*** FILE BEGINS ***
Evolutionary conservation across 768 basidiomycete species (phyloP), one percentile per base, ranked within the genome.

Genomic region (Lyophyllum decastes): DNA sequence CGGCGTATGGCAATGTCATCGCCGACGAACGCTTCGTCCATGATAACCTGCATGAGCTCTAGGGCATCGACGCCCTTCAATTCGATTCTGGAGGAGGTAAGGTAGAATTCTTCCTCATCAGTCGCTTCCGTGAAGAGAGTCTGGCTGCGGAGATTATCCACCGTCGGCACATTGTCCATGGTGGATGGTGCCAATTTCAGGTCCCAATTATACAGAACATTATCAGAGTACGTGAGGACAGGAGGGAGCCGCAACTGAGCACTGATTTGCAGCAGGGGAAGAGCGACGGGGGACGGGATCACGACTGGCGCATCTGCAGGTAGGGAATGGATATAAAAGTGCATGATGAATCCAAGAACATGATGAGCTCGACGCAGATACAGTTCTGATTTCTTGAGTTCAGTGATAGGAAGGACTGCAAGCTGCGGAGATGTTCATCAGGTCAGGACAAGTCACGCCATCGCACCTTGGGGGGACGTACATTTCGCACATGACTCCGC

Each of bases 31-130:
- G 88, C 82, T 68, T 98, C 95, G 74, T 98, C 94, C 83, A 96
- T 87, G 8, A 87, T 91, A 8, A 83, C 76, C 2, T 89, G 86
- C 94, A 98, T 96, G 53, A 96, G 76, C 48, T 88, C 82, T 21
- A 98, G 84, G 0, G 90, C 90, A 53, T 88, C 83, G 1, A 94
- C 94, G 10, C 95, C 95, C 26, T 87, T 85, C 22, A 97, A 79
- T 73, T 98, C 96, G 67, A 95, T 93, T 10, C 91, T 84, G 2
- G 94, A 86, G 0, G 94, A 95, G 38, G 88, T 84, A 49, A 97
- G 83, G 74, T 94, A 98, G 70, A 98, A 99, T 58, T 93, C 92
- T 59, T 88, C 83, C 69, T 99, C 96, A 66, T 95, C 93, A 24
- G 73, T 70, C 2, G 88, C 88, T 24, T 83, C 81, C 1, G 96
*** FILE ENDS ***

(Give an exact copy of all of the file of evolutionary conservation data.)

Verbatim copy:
Evolutionary conservation across 768 basidiomycete species (phyloP), one percentile per base, ranked within the genome.

Genomic region (Lyophyllum decastes): DNA sequence CGGCGTATGGCAATGTCATCGCCGACGAACGCTTCGTCCATGATAACCTGCATGAGCTCTAGGGCATCGACGCCCTTCAATTCGATTCTGGAGGAGGTAAGGTAGAATTCTTCCTCATCAGTCGCTTCCGTGAAGAGAGTCTGGCTGCGGAGATTATCCACCGTCGGCACATTGTCCATGGTGGATGGTGCCAATTTCAGGTCCCAATTATACAGAACATTATCAGAGTACGTGAGGACAGGAGGGAGCCGCAACTGAGCACTGATTTGCAGCAGGGGAAGAGCGACGGGGGACGGGATCACGACTGGCGCATCTGCAGGTAGGGAATGGATATAAAAGTGCATGATGAATCCAAGAACATGATGAGCTCGACGCAGATACAGTTCTGATTTCTTGAGTTCAGTGATAGGAAGGACTGCAAGCTGCGGAGATGTTCATCAGGTCAGGACAAGTCACGCCATCGCACCTTGGGGGGACGTACATTTCGCACATGACTCCGC

Each of bases 31-130:
- G 88, C 82, T 68, T 98, C 95, G 74, T 98, C 94, C 83, A 96
- T 87, G 8, A 87, T 91, A 8, A 83, C 76, C 2, T 89, G 86
- C 94, A 98, T 96, G 53, A 96, G 76, C 48, T 88, C 82, T 21
- A 98, G 84, G 0, G 90, C 90, A 53, T 88, C 83, G 1, A 94
- C 94, G 10, C 95, C 95, C 26, T 87, T 85, C 22, A 97, A 79
- T 73, T 98, C 96, G 67, A 95, T 93, T 10, C 91, T 84, G 2
- G 94, A 86, G 0, G 94, A 95, G 38, G 88, T 84, A 49, A 97
- G 83, G 74, T 94, A 98, G 70, A 98, A 99, T 58, T 93, C 92
- T 59, T 88, C 83, C 69, T 99, C 96, A 66, T 95, C 93, A 24
- G 73, T 70, C 2, G 88, C 88, T 24, T 83, C 81, C 1, G 96